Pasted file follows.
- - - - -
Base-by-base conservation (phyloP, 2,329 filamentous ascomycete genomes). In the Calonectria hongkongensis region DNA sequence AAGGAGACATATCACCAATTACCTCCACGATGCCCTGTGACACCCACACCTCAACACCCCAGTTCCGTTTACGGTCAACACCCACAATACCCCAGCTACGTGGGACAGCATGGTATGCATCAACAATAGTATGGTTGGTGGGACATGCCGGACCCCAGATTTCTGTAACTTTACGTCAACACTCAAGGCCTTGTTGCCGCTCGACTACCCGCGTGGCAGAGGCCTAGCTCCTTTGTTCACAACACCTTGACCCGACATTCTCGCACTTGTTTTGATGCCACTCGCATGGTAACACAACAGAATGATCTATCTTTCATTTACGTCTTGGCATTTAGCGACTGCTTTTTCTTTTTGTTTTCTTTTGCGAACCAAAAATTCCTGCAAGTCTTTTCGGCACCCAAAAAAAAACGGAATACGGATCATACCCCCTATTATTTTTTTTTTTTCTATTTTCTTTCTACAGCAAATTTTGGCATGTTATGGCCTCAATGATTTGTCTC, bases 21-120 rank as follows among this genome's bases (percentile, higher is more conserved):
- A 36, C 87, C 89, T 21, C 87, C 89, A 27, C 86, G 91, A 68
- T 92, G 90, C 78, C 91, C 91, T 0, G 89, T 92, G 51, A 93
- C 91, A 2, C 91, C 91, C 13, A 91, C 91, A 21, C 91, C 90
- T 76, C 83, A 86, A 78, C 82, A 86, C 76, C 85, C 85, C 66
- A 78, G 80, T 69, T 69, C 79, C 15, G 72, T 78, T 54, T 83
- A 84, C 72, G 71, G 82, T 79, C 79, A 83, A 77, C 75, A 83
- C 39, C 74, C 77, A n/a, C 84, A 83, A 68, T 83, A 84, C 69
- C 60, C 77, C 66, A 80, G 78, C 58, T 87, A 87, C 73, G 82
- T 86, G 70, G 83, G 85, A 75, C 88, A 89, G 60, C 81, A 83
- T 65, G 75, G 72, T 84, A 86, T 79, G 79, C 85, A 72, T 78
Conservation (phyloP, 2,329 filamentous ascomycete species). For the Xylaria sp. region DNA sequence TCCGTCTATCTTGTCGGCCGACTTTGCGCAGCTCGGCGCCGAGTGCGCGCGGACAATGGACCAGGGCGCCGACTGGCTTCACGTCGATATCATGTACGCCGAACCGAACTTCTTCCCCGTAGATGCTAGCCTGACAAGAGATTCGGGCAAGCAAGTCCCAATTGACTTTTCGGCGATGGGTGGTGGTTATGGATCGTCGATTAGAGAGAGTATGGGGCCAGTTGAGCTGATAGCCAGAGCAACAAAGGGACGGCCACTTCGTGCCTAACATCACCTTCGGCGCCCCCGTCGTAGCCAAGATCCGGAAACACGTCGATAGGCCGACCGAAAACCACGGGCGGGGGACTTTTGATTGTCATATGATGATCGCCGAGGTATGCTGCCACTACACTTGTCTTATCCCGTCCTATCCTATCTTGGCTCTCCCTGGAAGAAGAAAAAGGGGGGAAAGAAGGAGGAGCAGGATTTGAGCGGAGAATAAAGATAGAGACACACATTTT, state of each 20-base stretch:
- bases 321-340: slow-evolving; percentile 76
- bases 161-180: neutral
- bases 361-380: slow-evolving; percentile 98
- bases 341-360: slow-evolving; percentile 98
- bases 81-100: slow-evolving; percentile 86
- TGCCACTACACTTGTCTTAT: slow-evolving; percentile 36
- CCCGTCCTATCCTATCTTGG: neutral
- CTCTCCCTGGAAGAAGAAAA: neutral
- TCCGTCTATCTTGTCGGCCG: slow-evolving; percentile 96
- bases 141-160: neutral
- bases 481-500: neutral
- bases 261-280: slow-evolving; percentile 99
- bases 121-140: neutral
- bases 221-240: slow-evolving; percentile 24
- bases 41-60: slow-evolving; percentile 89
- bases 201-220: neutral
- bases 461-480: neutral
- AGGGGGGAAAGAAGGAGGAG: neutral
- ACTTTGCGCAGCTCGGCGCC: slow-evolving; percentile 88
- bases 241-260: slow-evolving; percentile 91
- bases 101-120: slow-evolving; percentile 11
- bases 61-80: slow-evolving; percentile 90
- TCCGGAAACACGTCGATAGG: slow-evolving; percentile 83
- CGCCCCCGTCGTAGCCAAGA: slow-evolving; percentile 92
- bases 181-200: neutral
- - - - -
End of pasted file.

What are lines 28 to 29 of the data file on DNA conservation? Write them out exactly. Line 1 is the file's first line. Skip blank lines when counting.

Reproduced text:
- bases 201-220: neutral
- bases 461-480: neutral